Iran has a number of portable surface-to-air devices, the so-called manpad, capable of being operated by one man, who have flight profiles and safety devices that best adapt to what is seen in the video. In particular, Iran has an unknown number of Strela M-2, Strela 3, Igla-S, Misagh-1 and 2 and apparently also some Stinger left over from the supplies obtained illegally from the United States (affair Iran-Contra) during the Iran-Iraq war of the 1980s.

The famous 21 seconds spent between one missile and another are more than enough to make a second launch of a manpad from the same device or from a second once, on sight, you realized that the plane was still in conditions of flying. Moreover, this theory would be better suited to explaining how it was possible that the operators of the Tor-M1 system, which is inserted in the Iranian anti-aircraft "defensive belt", could have exchanged a civilian aircraft, equipped with a regular transponder, for a military target.

A disturbing scenario

Of course it is difficult, with the means available, to find the truth. And maybe it will be impossible. However, what is certain is that something happened that night in Tehran. Because what started with the murder of Soleimani is a movement of accusations, counter-accusations, threats and appointments which suggests that something is changing in the upper echelons of the Islamic Republic and the Guardians of the Revolution.

  • The killing of Soleimani, a man who was considered a loyalist to Ali Khamenei, marked a clear turning point in Tehran's strategy in the Middle East.
  • Esmail Ghaani, Soleimani's deputy and new Quds leader, is a system man who many consider much less autonomous than his predecessor and much closer to the hard wing.
  • The Supreme Guide chose Ghaani in the wake of continuity: but in reality his appointment goes beyond mere bureaucratic replacement.
  • And in the meantime, General Hajizadeh's assumption of responsibility discredits the head of the most important force of the Pasdaran's strategy after the Quds, that aerospace force that guides the missile program.

The political earthquake that arose with the killing of Soleimani, continued with the desire for revenge and ended (for now) with the sermon of Ali Khamenei in the Friday prayer (first time after eight years) indicates that something is changing in the system of the Islamic Republic . Even the images of Rouhani abandoning the prayer behind Khamenei [3] before the end of the services, with the amazed gaze of the president of parliament, Ali Larijani, could be the signal of the fracture. The Supreme Guide sermon is never just any sermon: and the words used by the Ayatollah have been fiery towards the world.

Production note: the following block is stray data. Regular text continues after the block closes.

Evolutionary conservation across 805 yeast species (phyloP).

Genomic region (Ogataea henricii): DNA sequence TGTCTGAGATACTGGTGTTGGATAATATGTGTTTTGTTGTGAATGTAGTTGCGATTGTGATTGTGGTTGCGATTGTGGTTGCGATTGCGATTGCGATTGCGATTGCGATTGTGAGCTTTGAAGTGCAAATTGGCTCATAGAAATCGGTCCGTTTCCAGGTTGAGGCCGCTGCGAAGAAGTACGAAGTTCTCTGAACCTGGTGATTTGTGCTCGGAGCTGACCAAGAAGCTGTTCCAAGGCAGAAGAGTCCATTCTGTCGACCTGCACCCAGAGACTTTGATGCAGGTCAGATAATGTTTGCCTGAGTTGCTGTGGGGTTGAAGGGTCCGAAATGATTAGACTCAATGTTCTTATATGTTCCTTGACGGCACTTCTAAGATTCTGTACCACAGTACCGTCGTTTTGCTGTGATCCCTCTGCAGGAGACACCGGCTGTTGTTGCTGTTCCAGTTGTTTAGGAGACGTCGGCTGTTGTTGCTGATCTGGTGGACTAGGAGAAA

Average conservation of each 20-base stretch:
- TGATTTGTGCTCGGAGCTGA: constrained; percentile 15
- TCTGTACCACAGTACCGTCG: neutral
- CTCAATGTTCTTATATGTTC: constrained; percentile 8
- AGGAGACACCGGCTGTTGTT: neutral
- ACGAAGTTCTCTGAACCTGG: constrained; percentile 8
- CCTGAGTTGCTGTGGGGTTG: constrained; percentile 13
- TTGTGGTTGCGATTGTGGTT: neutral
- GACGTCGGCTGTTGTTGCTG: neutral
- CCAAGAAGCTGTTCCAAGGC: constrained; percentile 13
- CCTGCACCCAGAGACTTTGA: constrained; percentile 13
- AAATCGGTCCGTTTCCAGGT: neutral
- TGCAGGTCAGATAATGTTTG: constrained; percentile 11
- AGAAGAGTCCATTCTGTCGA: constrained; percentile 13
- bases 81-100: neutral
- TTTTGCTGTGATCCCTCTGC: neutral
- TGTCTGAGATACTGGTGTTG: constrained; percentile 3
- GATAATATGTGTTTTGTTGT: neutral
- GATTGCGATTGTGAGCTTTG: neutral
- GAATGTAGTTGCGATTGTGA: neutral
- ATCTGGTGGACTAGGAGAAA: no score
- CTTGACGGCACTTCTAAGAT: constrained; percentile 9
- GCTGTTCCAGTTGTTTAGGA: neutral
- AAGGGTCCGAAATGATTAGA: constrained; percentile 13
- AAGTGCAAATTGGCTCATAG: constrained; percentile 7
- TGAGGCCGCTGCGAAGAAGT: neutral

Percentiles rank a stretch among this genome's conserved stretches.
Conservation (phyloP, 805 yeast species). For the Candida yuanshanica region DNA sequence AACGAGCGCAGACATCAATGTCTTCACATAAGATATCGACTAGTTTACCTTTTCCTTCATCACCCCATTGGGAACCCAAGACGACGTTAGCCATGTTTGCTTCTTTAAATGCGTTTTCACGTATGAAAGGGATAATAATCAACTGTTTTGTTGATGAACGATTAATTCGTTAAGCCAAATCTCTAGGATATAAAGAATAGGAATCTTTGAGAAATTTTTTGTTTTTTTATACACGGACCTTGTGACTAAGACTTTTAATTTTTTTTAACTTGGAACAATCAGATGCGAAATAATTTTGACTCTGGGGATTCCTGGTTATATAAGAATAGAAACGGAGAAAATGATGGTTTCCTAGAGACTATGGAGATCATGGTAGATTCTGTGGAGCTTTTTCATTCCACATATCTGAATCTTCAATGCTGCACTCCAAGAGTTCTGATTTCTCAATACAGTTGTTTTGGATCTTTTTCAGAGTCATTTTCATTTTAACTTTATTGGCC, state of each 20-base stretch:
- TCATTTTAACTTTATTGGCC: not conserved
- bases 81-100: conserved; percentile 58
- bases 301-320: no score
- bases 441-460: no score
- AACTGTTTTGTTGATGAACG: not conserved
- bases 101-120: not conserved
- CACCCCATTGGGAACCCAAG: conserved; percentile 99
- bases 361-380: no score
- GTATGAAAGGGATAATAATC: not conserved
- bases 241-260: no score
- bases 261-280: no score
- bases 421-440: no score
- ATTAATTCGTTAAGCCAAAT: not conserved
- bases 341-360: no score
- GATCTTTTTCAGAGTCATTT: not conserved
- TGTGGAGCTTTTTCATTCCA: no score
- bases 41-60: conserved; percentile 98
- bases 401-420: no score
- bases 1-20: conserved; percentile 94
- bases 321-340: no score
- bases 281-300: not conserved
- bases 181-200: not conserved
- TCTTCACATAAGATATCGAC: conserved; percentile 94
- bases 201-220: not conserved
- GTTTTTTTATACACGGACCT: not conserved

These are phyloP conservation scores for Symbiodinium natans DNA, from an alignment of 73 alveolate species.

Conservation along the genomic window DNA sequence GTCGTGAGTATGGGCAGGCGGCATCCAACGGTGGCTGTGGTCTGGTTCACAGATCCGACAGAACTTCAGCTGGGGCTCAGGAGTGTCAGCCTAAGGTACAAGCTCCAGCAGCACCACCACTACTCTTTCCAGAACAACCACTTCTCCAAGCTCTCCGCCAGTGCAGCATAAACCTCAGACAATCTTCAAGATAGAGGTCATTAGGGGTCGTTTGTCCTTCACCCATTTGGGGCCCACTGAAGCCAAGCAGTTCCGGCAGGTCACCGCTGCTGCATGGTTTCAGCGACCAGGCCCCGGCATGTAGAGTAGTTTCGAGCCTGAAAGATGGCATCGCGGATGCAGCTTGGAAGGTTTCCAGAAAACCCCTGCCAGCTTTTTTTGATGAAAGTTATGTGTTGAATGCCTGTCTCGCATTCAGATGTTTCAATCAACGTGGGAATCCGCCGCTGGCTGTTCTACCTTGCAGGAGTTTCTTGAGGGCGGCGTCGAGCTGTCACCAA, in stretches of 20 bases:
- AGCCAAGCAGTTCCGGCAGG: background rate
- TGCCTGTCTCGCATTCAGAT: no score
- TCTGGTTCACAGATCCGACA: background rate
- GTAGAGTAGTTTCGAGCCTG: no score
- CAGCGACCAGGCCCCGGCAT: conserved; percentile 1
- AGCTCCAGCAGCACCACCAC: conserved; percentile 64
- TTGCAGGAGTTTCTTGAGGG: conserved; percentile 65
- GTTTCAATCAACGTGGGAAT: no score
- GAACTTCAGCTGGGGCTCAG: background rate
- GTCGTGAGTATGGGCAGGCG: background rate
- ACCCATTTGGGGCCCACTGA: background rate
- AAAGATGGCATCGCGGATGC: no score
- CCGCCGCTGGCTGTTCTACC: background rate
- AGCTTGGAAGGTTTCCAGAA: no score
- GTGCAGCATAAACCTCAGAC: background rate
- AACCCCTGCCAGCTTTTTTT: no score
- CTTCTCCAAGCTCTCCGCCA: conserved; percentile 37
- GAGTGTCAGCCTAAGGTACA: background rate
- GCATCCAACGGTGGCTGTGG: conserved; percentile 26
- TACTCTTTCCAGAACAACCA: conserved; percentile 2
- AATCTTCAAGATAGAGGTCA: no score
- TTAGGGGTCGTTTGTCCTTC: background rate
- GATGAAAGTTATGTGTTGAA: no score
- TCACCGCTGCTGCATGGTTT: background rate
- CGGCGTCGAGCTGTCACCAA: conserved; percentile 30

A fracture that clearly grafted onto the doubts of a plane crash that appears to be increasingly full of mysteries.

If was not a Tor system but a manpad - thus trying to contradict the universally accepted theory - then someone has taken up that weapon and fired. Who and on whose behalf it is impossible to understand but would certainly surround the sort of mini-revolution that the establishment of the Republic is witnessing. But about the why this flight was chosen, there are many hypotheses and none certainties.

What is sure is that the plane was not supposed to leave on a night of missile raids, as commandant Hajizadeh had ordered. But that order remained unheeded at Tehran airport: so much so that the Boeing, received the ok from the control tower, got up regularly in flight without receiving any contraindications.

Another mystery is that the Revolutionary Guard, which has a base right near Khomeini airport, may have made a mistake so clumsy that it swapped an airliner taking off from an airport a few kilometers away with an enemy aircraft. The radars of a system such as the Iranian anti-aircraft could not make such an error and a soldier is not alone in activating the missiles: there is a battery. The third mystery, which can only be touched upon, is to understand if behind the destruction of an airplane there is not only an internal struggle but also the will to hit precisely that airplane.

Mysteries that are likely to remain so. But if it wasn't a Tor error, the idea is that someone wanted to shake the system. To understand whether from inside or outside.

For now, with the investigations still ongoing and giving the "official" version for sure, at least one result seems clear, namely the weakening of some key figures in Iranian politics, Rouhani and Zarif in the first place. Those who are negotiating the new nuclear program deal in secret rooms.





Original column by Lorenzo Vita & Paolo Mauri:

Translation by Costantino Ceoldo